Spider-Man: Far From Home is the greatest prank of director Jon Watts’ career. To hammer (far from) home what I’m trying to say, there’s a scene in this movie where Peter Parker strips for a Slav dressed in latex, and when he and Svetlana get caught by a fellow classmate who takes their picture, Peter orders an orbital drone strike on his peer via a pair of magical reading glasses.
I can’t make this shit up.
This movie, unlike the original Phase 1 MCU movies, doesn’t even try to pretend it exists in the real world. Far From Home resides solely in a universe comprised of jokes, slightly sloppy CGI (which the film actually gives a reason for, in another great meta-twist by Watts as he continues to mock Marvel flicks), cartoonish villains, teenage awkwardness, and all the other makings of a stellar Disney Channel Original Movie (TM). It’s a hoot. G-Force better move over because we have a new world-class international spy thriller from the house of the mouse.
It’s clear the days of Iron Man 1‘s subtle, nuanced semi-realism are far, far (from home) behind us, and this movie officially puts the nail in that coffin. While other MCU franchises like Ant-Man and Guardians of the Galaxy heavily hinted at Marvel’s long-term trajectory, this Spidey film locks it in for good–right in time for Phase 4, also known as the phase a lot of fans aren’t planning on seeing or investing in now that the Infinity Saga has wrapped. Fare thee well, Holland, the squeakiest spider-boy/full-time Stark acolyte we ever knew. And adieu, Feige; thanks for everything up to 2012.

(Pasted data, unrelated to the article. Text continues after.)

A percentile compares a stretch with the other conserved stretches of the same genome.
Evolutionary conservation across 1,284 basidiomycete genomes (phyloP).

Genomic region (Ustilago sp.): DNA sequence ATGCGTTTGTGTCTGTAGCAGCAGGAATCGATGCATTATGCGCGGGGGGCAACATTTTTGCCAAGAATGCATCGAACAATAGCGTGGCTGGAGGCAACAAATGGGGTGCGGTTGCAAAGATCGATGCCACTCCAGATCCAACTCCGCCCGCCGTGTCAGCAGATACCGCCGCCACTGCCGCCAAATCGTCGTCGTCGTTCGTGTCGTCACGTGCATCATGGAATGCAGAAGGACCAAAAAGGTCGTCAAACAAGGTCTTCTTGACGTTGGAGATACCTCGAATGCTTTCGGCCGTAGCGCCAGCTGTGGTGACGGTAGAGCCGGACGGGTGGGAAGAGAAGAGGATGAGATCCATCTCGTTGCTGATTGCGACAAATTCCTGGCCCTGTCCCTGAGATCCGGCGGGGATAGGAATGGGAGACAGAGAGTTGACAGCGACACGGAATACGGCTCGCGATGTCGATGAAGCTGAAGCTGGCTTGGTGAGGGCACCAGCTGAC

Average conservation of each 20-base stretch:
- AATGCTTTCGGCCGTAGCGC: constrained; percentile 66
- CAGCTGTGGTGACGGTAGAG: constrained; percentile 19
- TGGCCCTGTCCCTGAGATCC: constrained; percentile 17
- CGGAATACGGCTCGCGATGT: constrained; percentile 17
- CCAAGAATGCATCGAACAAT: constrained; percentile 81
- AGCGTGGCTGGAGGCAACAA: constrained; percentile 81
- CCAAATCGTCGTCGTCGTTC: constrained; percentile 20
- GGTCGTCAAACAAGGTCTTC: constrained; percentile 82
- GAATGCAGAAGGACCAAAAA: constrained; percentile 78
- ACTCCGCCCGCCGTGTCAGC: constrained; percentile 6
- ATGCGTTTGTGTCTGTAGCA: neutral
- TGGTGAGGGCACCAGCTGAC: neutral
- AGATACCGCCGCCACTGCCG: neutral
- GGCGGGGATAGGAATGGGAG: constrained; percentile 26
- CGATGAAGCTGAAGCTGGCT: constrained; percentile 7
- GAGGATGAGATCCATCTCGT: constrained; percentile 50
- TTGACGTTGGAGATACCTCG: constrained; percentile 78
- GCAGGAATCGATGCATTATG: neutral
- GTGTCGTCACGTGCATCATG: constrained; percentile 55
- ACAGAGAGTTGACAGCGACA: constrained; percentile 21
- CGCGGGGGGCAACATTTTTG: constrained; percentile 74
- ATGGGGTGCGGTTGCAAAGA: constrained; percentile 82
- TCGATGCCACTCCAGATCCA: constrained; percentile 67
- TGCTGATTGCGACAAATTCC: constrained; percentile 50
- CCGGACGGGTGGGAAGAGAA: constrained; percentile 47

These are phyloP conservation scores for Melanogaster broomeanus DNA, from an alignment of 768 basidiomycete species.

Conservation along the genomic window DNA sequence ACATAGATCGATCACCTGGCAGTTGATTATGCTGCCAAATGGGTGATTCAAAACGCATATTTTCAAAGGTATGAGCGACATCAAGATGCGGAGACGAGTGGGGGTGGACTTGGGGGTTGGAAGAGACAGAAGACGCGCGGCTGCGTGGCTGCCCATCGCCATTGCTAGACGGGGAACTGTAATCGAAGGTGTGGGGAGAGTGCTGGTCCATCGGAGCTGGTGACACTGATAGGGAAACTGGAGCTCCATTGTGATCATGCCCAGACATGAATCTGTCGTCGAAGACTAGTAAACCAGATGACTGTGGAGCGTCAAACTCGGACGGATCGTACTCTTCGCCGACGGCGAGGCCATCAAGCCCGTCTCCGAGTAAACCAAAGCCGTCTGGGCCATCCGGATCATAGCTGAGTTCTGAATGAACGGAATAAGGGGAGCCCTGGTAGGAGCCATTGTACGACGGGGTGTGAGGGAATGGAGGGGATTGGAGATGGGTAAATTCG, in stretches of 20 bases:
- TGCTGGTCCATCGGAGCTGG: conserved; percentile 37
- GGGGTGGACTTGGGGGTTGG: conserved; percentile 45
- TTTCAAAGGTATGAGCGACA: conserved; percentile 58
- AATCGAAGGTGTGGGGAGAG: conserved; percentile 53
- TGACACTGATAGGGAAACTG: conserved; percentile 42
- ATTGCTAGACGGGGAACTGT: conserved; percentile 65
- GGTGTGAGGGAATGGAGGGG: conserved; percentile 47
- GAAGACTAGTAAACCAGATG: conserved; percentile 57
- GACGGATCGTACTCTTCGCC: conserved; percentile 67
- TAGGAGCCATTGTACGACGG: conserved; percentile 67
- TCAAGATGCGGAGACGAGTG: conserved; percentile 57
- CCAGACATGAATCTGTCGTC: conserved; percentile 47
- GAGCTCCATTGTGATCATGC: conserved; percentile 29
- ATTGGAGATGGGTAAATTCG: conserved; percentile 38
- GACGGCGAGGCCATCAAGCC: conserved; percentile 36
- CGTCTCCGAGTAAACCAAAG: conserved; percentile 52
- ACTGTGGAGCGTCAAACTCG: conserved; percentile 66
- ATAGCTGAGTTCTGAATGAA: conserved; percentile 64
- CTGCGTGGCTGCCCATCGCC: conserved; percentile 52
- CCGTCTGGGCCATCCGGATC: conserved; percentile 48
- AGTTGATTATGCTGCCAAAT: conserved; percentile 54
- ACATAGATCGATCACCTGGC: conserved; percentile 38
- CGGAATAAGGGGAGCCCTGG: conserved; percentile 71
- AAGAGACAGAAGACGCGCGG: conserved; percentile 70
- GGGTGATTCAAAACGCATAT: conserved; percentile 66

Also, snapshot reviews of other recent movies!
John Wick: Chapter 3 — Parabellum — the effects are cheaper and lazier than the first two films (so many crappy Photoshop blood-splats), and the movie is way more of a plotless cartoon than previous installments (both of which I sort of liked). Booo. Also, stuntmen literally lie on the ground awkwardly squirming and waiting for Keanu Reeves to “kill” them, and it really sucks the tension out of a lot of the action.
Godzilla: King of the Monsters — the story is cleverly topical, feel-good, and though every single Goddamn character speaks exclusively in exposition and certain plot devices are beyond ridiculous (a young girl sneaks a giant boombox out of an inexplicably incompetently guarded terrorist base all by herself), the movie, on the whole, is fun. The camerawork and shot composition are drop-dead gorgeous, the majesty of the monsters is more or less maintained from Godzilla (2014), and the whole thing is a visual treat. Also, the sound design of the monsters is excellent.
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